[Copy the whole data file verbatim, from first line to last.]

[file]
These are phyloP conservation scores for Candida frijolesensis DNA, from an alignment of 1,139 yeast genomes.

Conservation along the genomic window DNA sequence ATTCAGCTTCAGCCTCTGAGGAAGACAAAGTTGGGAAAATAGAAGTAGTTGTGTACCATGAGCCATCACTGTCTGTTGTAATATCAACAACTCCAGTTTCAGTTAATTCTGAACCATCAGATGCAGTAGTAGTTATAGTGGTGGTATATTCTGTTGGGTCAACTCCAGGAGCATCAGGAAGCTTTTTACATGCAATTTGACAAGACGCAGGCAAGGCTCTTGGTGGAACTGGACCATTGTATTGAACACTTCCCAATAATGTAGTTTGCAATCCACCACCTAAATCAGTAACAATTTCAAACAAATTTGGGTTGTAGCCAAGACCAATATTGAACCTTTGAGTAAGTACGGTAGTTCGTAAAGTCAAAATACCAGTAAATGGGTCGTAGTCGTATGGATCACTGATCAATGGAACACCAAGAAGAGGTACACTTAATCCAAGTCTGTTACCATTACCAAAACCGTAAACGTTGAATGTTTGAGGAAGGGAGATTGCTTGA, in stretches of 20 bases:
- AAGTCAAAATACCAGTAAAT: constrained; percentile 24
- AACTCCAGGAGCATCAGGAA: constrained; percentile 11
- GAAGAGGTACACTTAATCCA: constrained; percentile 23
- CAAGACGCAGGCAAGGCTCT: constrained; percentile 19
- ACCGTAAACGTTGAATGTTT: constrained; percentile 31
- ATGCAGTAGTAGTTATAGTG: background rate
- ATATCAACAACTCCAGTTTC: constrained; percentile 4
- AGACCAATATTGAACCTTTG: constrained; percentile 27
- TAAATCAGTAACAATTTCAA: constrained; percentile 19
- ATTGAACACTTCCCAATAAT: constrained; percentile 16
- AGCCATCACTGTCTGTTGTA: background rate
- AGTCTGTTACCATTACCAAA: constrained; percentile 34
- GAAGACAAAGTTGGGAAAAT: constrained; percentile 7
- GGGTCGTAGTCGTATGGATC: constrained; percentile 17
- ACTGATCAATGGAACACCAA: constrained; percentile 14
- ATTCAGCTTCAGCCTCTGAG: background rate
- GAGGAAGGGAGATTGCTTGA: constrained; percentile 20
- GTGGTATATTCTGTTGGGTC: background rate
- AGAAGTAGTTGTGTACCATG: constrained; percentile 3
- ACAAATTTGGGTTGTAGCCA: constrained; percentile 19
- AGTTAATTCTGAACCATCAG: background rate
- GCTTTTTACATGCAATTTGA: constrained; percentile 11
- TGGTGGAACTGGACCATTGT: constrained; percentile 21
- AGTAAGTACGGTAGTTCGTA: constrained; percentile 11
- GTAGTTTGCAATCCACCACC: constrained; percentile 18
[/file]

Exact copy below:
These are phyloP conservation scores for Candida frijolesensis DNA, from an alignment of 1,139 yeast genomes.

Conservation along the genomic window DNA sequence ATTCAGCTTCAGCCTCTGAGGAAGACAAAGTTGGGAAAATAGAAGTAGTTGTGTACCATGAGCCATCACTGTCTGTTGTAATATCAACAACTCCAGTTTCAGTTAATTCTGAACCATCAGATGCAGTAGTAGTTATAGTGGTGGTATATTCTGTTGGGTCAACTCCAGGAGCATCAGGAAGCTTTTTACATGCAATTTGACAAGACGCAGGCAAGGCTCTTGGTGGAACTGGACCATTGTATTGAACACTTCCCAATAATGTAGTTTGCAATCCACCACCTAAATCAGTAACAATTTCAAACAAATTTGGGTTGTAGCCAAGACCAATATTGAACCTTTGAGTAAGTACGGTAGTTCGTAAAGTCAAAATACCAGTAAATGGGTCGTAGTCGTATGGATCACTGATCAATGGAACACCAAGAAGAGGTACACTTAATCCAAGTCTGTTACCATTACCAAAACCGTAAACGTTGAATGTTTGAGGAAGGGAGATTGCTTGA, in stretches of 20 bases:
- AAGTCAAAATACCAGTAAAT: constrained; percentile 24
- AACTCCAGGAGCATCAGGAA: constrained; percentile 11
- GAAGAGGTACACTTAATCCA: constrained; percentile 23
- CAAGACGCAGGCAAGGCTCT: constrained; percentile 19
- ACCGTAAACGTTGAATGTTT: constrained; percentile 31
- ATGCAGTAGTAGTTATAGTG: background rate
- ATATCAACAACTCCAGTTTC: constrained; percentile 4
- AGACCAATATTGAACCTTTG: constrained; percentile 27
- TAAATCAGTAACAATTTCAA: constrained; percentile 19
- ATTGAACACTTCCCAATAAT: constrained; percentile 16
- AGCCATCACTGTCTGTTGTA: background rate
- AGTCTGTTACCATTACCAAA: constrained; percentile 34
- GAAGACAAAGTTGGGAAAAT: constrained; percentile 7
- GGGTCGTAGTCGTATGGATC: constrained; percentile 17
- ACTGATCAATGGAACACCAA: constrained; percentile 14
- ATTCAGCTTCAGCCTCTGAG: background rate
- GAGGAAGGGAGATTGCTTGA: constrained; percentile 20
- GTGGTATATTCTGTTGGGTC: background rate
- AGAAGTAGTTGTGTACCATG: constrained; percentile 3
- ACAAATTTGGGTTGTAGCCA: constrained; percentile 19
- AGTTAATTCTGAACCATCAG: background rate
- GCTTTTTACATGCAATTTGA: constrained; percentile 11
- TGGTGGAACTGGACCATTGT: constrained; percentile 21
- AGTAAGTACGGTAGTTCGTA: constrained; percentile 11
- GTAGTTTGCAATCCACCACC: constrained; percentile 18